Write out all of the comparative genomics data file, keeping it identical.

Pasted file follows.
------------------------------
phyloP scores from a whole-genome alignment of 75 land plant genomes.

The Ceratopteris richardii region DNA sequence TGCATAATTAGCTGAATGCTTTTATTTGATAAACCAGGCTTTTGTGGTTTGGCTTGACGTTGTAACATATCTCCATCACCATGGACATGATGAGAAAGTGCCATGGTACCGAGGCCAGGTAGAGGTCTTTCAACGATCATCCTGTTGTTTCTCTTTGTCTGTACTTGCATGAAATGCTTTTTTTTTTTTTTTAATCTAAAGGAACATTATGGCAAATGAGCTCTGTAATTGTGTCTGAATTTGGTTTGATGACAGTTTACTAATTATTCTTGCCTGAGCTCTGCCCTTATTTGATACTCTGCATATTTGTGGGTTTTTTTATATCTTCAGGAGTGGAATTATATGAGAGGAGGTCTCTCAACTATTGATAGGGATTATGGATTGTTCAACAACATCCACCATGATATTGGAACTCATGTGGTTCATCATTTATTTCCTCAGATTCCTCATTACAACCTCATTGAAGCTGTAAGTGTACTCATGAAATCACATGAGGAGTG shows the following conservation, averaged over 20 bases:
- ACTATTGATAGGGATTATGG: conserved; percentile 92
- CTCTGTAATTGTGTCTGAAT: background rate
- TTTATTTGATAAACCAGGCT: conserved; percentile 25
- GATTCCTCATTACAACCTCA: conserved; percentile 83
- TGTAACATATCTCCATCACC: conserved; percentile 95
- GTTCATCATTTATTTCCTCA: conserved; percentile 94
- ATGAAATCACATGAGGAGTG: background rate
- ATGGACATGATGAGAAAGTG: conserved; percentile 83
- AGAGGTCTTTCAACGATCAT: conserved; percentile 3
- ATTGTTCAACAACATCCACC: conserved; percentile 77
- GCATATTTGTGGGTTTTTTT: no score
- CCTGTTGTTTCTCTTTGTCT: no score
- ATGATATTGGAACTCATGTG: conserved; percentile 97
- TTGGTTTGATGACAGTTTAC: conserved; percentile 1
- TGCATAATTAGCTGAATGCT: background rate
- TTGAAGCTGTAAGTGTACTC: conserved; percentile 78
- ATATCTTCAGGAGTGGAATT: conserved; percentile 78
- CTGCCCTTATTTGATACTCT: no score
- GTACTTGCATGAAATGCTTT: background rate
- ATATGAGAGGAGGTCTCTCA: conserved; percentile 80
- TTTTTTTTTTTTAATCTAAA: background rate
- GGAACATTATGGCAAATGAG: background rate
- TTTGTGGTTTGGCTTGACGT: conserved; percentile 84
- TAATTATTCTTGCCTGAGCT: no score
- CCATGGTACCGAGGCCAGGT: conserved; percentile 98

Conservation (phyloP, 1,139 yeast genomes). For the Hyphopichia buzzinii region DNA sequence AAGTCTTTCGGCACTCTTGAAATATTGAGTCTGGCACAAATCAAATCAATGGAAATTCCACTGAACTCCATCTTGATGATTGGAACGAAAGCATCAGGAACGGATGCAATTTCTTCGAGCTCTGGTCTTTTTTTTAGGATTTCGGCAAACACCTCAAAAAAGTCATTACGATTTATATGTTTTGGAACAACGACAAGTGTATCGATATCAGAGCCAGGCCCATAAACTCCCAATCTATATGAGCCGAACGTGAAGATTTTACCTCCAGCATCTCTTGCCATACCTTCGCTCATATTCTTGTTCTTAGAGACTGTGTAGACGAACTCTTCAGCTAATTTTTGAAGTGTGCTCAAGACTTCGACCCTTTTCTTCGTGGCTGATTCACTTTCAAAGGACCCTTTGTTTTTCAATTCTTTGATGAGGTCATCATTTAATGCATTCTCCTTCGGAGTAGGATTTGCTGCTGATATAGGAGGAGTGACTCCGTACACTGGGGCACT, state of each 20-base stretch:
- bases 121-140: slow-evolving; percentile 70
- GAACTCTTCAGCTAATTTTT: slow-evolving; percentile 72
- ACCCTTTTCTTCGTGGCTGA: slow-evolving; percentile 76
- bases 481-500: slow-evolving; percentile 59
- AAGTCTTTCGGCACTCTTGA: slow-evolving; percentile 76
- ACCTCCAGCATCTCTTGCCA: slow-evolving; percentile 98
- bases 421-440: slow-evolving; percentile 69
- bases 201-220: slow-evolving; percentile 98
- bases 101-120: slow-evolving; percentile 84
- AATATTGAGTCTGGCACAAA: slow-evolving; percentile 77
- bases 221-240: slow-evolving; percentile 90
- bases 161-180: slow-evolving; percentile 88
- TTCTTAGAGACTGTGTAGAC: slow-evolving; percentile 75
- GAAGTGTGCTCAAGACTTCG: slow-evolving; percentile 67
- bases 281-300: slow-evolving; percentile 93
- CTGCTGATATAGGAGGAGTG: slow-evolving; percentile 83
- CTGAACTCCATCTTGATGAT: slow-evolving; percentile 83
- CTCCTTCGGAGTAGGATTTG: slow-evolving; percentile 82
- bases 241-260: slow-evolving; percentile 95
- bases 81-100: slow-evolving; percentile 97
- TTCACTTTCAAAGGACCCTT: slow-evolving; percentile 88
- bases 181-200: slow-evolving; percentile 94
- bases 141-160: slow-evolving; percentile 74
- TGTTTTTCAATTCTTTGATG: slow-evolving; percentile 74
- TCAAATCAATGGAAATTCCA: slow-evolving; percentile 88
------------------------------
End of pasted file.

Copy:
phyloP scores from a whole-genome alignment of 75 land plant genomes.

The Ceratopteris richardii region DNA sequence TGCATAATTAGCTGAATGCTTTTATTTGATAAACCAGGCTTTTGTGGTTTGGCTTGACGTTGTAACATATCTCCATCACCATGGACATGATGAGAAAGTGCCATGGTACCGAGGCCAGGTAGAGGTCTTTCAACGATCATCCTGTTGTTTCTCTTTGTCTGTACTTGCATGAAATGCTTTTTTTTTTTTTTTAATCTAAAGGAACATTATGGCAAATGAGCTCTGTAATTGTGTCTGAATTTGGTTTGATGACAGTTTACTAATTATTCTTGCCTGAGCTCTGCCCTTATTTGATACTCTGCATATTTGTGGGTTTTTTTATATCTTCAGGAGTGGAATTATATGAGAGGAGGTCTCTCAACTATTGATAGGGATTATGGATTGTTCAACAACATCCACCATGATATTGGAACTCATGTGGTTCATCATTTATTTCCTCAGATTCCTCATTACAACCTCATTGAAGCTGTAAGTGTACTCATGAAATCACATGAGGAGTG shows the following conservation, averaged over 20 bases:
- ACTATTGATAGGGATTATGG: conserved; percentile 92
- CTCTGTAATTGTGTCTGAAT: background rate
- TTTATTTGATAAACCAGGCT: conserved; percentile 25
- GATTCCTCATTACAACCTCA: conserved; percentile 83
- TGTAACATATCTCCATCACC: conserved; percentile 95
- GTTCATCATTTATTTCCTCA: conserved; percentile 94
- ATGAAATCACATGAGGAGTG: background rate
- ATGGACATGATGAGAAAGTG: conserved; percentile 83
- AGAGGTCTTTCAACGATCAT: conserved; percentile 3
- ATTGTTCAACAACATCCACC: conserved; percentile 77
- GCATATTTGTGGGTTTTTTT: no score
- CCTGTTGTTTCTCTTTGTCT: no score
- ATGATATTGGAACTCATGTG: conserved; percentile 97
- TTGGTTTGATGACAGTTTAC: conserved; percentile 1
- TGCATAATTAGCTGAATGCT: background rate
- TTGAAGCTGTAAGTGTACTC: conserved; percentile 78
- ATATCTTCAGGAGTGGAATT: conserved; percentile 78
- CTGCCCTTATTTGATACTCT: no score
- GTACTTGCATGAAATGCTTT: background rate
- ATATGAGAGGAGGTCTCTCA: conserved; percentile 80
- TTTTTTTTTTTTAATCTAAA: background rate
- GGAACATTATGGCAAATGAG: background rate
- TTTGTGGTTTGGCTTGACGT: conserved; percentile 84
- TAATTATTCTTGCCTGAGCT: no score
- CCATGGTACCGAGGCCAGGT: conserved; percentile 98

Conservation (phyloP, 1,139 yeast genomes). For the Hyphopichia buzzinii region DNA sequence AAGTCTTTCGGCACTCTTGAAATATTGAGTCTGGCACAAATCAAATCAATGGAAATTCCACTGAACTCCATCTTGATGATTGGAACGAAAGCATCAGGAACGGATGCAATTTCTTCGAGCTCTGGTCTTTTTTTTAGGATTTCGGCAAACACCTCAAAAAAGTCATTACGATTTATATGTTTTGGAACAACGACAAGTGTATCGATATCAGAGCCAGGCCCATAAACTCCCAATCTATATGAGCCGAACGTGAAGATTTTACCTCCAGCATCTCTTGCCATACCTTCGCTCATATTCTTGTTCTTAGAGACTGTGTAGACGAACTCTTCAGCTAATTTTTGAAGTGTGCTCAAGACTTCGACCCTTTTCTTCGTGGCTGATTCACTTTCAAAGGACCCTTTGTTTTTCAATTCTTTGATGAGGTCATCATTTAATGCATTCTCCTTCGGAGTAGGATTTGCTGCTGATATAGGAGGAGTGACTCCGTACACTGGGGCACT, state of each 20-base stretch:
- bases 121-140: slow-evolving; percentile 70
- GAACTCTTCAGCTAATTTTT: slow-evolving; percentile 72
- ACCCTTTTCTTCGTGGCTGA: slow-evolving; percentile 76
- bases 481-500: slow-evolving; percentile 59
- AAGTCTTTCGGCACTCTTGA: slow-evolving; percentile 76
- ACCTCCAGCATCTCTTGCCA: slow-evolving; percentile 98
- bases 421-440: slow-evolving; percentile 69
- bases 201-220: slow-evolving; percentile 98
- bases 101-120: slow-evolving; percentile 84
- AATATTGAGTCTGGCACAAA: slow-evolving; percentile 77
- bases 221-240: slow-evolving; percentile 90
- bases 161-180: slow-evolving; percentile 88
- TTCTTAGAGACTGTGTAGAC: slow-evolving; percentile 75
- GAAGTGTGCTCAAGACTTCG: slow-evolving; percentile 67
- bases 281-300: slow-evolving; percentile 93
- CTGCTGATATAGGAGGAGTG: slow-evolving; percentile 83
- CTGAACTCCATCTTGATGAT: slow-evolving; percentile 83
- CTCCTTCGGAGTAGGATTTG: slow-evolving; percentile 82
- bases 241-260: slow-evolving; percentile 95
- bases 81-100: slow-evolving; percentile 97
- TTCACTTTCAAAGGACCCTT: slow-evolving; percentile 88
- bases 181-200: slow-evolving; percentile 94
- bases 141-160: slow-evolving; percentile 74
- TGTTTTTCAATTCTTTGATG: slow-evolving; percentile 74
- TCAAATCAATGGAAATTCCA: slow-evolving; percentile 88